Owens, G. P., Pike, J. L., & Chard, K. M. (2001). Treatment effects of cognitive processing therapy on cognitive distortions of female child sexual abuse survivors. Behavior Therapy, 32, 413–424.
Price, J. L., MacDonald, H. Z., Adair, K. C., Koerner, N., & Monson, C. M. (2016). Changing beliefs about trauma: A qualitative study of cognitive processing therapy. Behavioural and Cognitive Psychotherapy, 44(2), 156–167.
Resick, P. A., Bovin, M. J., Calloway, A. L., Dick, A., King, M. W., Mitchell, K. S., . . . Wolf, E. J. (2012). A critical evaluation of the complex PTSD literature: Implications for DSM-5. Journal of Traumatic Stress, 25, 241–251.
Resick, P. A., Monson, C. M., & Chard, K. M. (2016). Cognitive Processing Therapy for PTSD: A Comprehensive Manual. New York, NJ: Guilford Press.
Resick, P. A., Galovski, T. E., Uhlmansiek, M. O., Scher, C. D., Clum, G., & Young-Xu, Y. (2008). A randomized clinical trial to dismantle components of cognitive processing therapy for posttraumatic stress disorder in female victims of interpersonal violence. Journal of Consulting and Clinical Psychology, 76(2), 243–258.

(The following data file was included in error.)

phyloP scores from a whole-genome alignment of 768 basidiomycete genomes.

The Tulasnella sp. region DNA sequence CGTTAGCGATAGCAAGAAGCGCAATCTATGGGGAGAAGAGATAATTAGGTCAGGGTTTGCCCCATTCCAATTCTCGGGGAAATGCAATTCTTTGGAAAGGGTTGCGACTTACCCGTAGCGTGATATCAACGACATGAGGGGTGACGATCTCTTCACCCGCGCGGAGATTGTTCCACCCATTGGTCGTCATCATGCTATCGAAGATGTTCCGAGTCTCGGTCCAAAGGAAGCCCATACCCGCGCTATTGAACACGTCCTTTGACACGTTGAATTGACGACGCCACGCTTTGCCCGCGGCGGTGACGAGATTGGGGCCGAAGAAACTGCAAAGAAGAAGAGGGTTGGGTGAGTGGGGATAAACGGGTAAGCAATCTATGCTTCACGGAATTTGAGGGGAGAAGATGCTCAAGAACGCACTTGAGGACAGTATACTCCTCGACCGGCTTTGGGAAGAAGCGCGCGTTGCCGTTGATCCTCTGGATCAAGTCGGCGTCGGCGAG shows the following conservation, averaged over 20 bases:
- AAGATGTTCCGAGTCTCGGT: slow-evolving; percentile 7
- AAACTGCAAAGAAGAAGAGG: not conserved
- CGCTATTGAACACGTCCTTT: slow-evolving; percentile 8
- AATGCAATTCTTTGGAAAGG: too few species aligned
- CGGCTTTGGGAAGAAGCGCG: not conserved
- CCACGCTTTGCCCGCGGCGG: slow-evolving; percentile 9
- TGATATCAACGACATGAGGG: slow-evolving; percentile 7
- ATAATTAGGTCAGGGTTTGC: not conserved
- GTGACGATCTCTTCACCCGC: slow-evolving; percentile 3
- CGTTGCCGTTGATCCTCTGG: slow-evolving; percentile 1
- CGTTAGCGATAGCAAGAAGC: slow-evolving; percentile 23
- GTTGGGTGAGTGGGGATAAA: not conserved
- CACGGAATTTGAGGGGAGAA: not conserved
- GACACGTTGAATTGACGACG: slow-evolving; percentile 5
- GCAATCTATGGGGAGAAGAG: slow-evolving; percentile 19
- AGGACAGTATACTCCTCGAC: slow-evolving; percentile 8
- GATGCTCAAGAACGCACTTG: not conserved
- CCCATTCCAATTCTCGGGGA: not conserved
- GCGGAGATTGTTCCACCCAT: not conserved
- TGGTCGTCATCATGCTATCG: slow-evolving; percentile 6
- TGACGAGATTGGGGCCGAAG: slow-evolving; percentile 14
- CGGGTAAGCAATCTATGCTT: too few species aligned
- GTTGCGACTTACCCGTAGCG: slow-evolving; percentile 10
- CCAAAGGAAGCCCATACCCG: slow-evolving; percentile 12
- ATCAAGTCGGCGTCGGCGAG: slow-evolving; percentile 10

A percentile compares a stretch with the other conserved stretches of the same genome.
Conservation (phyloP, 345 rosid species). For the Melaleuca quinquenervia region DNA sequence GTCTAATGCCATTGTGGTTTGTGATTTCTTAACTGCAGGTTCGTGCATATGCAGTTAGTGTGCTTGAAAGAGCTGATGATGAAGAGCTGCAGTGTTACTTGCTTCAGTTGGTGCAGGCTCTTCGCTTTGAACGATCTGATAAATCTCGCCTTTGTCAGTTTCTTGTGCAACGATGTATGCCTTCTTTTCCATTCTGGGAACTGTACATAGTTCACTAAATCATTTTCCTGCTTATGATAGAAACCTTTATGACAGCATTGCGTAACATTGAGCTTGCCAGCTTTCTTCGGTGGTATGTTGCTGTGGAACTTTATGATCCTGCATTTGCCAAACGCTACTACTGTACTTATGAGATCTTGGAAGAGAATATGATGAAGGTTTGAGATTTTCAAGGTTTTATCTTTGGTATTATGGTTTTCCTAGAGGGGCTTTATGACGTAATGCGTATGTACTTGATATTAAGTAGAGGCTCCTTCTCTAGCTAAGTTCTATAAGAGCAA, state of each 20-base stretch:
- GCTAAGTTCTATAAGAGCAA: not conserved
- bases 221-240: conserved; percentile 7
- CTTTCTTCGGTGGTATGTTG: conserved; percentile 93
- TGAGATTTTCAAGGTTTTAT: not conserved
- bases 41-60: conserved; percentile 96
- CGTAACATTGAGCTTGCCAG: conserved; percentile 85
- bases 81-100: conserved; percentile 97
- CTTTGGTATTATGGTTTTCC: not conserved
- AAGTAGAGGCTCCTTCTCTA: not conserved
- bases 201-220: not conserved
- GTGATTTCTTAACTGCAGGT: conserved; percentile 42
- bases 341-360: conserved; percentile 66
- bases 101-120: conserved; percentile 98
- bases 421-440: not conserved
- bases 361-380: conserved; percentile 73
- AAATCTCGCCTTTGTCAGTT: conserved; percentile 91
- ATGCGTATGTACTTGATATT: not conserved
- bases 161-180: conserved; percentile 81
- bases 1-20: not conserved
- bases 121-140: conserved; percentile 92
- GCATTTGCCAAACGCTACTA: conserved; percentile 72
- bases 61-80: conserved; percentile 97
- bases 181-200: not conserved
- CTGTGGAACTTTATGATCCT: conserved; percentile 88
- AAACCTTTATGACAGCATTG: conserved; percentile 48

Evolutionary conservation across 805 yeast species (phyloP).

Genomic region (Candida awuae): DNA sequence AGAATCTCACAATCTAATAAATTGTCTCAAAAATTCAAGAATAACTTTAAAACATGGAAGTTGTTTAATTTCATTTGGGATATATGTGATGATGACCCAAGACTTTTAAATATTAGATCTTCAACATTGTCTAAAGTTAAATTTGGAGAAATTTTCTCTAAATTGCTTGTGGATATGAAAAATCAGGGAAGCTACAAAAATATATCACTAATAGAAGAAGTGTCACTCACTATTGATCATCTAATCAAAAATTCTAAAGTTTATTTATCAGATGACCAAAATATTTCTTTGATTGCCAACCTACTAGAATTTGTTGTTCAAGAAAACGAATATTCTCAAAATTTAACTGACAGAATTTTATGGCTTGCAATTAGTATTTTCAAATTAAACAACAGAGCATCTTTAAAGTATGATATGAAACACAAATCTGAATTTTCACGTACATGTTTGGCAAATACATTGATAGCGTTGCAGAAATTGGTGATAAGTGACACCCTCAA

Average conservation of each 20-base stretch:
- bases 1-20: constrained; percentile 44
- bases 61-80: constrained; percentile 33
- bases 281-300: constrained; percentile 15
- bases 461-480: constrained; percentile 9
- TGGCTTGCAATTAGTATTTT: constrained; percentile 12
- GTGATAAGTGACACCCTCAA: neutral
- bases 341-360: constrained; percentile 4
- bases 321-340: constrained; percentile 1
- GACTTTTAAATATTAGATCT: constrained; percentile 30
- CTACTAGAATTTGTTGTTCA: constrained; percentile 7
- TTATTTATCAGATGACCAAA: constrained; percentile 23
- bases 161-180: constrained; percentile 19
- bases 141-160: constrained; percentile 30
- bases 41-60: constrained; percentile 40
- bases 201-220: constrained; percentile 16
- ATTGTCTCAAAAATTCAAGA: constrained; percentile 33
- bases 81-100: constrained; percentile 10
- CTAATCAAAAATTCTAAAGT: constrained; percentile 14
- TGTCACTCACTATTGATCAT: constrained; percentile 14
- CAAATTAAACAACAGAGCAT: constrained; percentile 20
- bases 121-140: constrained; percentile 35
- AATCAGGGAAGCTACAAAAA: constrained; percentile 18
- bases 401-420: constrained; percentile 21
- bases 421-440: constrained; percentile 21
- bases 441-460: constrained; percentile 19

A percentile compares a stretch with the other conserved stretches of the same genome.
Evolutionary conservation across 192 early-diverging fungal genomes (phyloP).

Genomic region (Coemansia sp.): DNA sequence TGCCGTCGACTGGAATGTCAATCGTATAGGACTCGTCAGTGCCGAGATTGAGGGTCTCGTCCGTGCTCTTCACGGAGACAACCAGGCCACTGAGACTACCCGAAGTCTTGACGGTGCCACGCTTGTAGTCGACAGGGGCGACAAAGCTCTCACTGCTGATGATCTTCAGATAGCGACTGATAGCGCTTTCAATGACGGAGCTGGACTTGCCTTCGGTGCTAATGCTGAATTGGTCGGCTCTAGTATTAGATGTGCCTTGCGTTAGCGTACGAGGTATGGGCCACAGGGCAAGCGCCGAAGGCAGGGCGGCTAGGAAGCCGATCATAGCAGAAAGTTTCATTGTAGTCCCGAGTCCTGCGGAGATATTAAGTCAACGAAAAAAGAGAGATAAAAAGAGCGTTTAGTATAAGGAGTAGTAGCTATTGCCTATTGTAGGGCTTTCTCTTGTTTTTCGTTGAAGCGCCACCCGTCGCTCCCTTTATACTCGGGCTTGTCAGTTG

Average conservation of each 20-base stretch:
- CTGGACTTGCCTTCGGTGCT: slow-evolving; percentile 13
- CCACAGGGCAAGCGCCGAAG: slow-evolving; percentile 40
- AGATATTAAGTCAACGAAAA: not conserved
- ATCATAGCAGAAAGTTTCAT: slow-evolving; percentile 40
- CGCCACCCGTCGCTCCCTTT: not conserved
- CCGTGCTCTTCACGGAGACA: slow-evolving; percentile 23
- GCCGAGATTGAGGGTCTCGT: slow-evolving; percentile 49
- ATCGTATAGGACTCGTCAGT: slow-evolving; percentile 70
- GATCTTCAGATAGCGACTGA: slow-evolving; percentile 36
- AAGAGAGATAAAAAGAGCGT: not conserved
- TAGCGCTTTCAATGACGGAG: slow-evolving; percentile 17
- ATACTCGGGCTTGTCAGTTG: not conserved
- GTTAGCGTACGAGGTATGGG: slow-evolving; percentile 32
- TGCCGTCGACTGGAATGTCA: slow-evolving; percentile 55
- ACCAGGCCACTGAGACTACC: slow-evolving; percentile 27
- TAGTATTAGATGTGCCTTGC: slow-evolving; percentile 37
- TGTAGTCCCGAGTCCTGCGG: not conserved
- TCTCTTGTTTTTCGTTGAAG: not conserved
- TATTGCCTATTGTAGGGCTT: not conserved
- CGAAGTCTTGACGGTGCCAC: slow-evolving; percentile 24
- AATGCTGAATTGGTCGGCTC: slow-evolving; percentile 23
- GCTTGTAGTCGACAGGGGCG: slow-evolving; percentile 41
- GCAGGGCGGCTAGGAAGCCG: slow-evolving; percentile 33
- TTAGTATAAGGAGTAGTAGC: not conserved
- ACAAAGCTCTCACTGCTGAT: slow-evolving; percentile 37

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Resick, P. A., Monson, C. M., & Chard, K. M. (2007). Cognitive processing therapy, veteran/ military version: Therapist’s manual. Washington, DC: Department of Veterans Affairs. (Revised in 2008, 2010, 2014).
Resick, P. A., Nishith, P., Weaver, T. L., Astin, M. C., & Feuer, C. A. (2002). A comparison of cognitive processing therapy, prolonged exposure and a waiting condition for the treatment of posttraumatic stress disorder in female rape victims. Journal of Consulting and Clinical Psychology, 70(4), 867–879.
Resick, P. A., Wachen, J. S., Dondanville, K. A., LoSavio, S. T., Young-McCaughan, S., Yarvis, J. S., ... & Strong Star Consortium. (2021). Variable-length cognitive processing therapy for posttraumatic stress disorder in active duty military: outcomes and predictors. Behaviour Research and Therapy, 141, 103846.